"I do not like tea."
What does the は marker does? it marks the topic right? what's exactly is the topic? is what you are talking about. Some of these sentences are missing the context and are hard to understand why or when to use は and が but it all comes down to topic and objects. Japanese people always use が to mark objects of emotion that are being related to someone or to yourself, this relation often comes with things you like, what you make, what you are choosing from some list, what you want, etc. So in short the が is used to emphasize something, usually an object but can also be used to emphasize a subject. If you see が in a text the word right next to the left of the particle should pop in your head.
let's see some examples...
Someone ask you what beverage do you hate the most and you say お茶が嫌いです (it's tea what I hate), the お茶が part it's like making an emphasis that THIS is what you hate.
You are with someone and you want to give your friend a hint of what you want for your birthday... セーターが欲しい, it's a sweater what you want.
which color do you like between these (while pointing to some sweaters)... 赤いが好きです... It's the red the one I like.
So why would you use は to say that you hate tea?... that's simple, when the topic is not clear. For example:
Your friend ask you if you hate coffee and you answer お茶は嫌いです (I hate tea) ... you are changing the topic and contrasting to the other topic that someone else brought.
You are walking down the street and your friend ask you if you like dogs while he pets a stray dog and you say 猫は好きだ (as for cats, I like them). You are changing the topic, literally.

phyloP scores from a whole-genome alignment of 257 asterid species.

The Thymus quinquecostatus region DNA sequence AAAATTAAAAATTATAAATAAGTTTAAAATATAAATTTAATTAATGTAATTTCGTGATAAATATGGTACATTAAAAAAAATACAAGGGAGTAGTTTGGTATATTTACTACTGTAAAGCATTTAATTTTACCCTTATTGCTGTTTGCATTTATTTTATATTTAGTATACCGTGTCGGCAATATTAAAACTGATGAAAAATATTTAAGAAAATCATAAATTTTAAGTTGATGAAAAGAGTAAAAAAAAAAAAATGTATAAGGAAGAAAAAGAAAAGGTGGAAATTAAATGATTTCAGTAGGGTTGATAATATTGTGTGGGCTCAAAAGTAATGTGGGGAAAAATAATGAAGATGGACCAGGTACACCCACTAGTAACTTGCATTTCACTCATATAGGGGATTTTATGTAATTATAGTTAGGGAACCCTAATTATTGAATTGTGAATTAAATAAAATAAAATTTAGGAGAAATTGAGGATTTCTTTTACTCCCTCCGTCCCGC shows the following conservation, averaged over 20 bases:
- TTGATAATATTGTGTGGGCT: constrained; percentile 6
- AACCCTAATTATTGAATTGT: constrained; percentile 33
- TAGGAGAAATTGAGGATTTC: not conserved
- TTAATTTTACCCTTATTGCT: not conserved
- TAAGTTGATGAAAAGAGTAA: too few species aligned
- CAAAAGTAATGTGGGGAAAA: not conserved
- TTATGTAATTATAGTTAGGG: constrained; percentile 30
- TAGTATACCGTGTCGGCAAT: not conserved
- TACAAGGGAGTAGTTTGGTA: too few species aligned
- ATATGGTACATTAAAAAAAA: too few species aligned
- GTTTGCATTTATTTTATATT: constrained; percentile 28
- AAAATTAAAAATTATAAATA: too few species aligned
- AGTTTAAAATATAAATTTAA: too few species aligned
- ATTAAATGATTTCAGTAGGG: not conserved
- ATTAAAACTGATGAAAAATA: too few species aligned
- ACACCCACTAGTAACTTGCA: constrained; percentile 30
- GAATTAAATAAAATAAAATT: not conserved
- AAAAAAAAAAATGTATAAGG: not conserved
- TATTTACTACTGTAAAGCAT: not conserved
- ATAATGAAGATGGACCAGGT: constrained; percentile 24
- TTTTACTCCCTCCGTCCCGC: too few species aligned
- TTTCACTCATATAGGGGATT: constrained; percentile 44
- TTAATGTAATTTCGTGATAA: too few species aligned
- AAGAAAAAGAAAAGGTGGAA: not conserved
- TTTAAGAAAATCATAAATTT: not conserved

This can be used to say rude things indirectly, for example your friend ask you if he's good looking and you say 頭はいい (...you are smart) you prefer to change the topic say that he has other good features. If you wanna make it a compliment you use 頭がいい because is like you are choosing between the good features and you are picking that one.
tl;dr: You use が when you are choosing something from a list, when you are liking something or when you are pointing something out. You use は when the topic is not clear or when you wanna make a contrast between an old topic and a new one.
Anyone else annoyed that an adjective 嫌い is translated as a verb 'do not like'? This seems to be a common pattern with JP-EN translations to replace adjective with a verb and vice versa.
I know it sound more natural to say 'I do not like tea' but that's just confuses the hell out of me when it's actually 'Tea is dislikeable'.
Would it be accurate to say that 好きじゃない means "not liked", while 嫌い means "disliked"?
E.g., お茶が好きじゃないです means "I don't actively like tea", while お茶が嫌いです means "I actively dislike tea"? The first might imply "I won't go out of my way to drink tea", and the second "I will go out of my way not to drink tea"?
Sorry if this is unclear.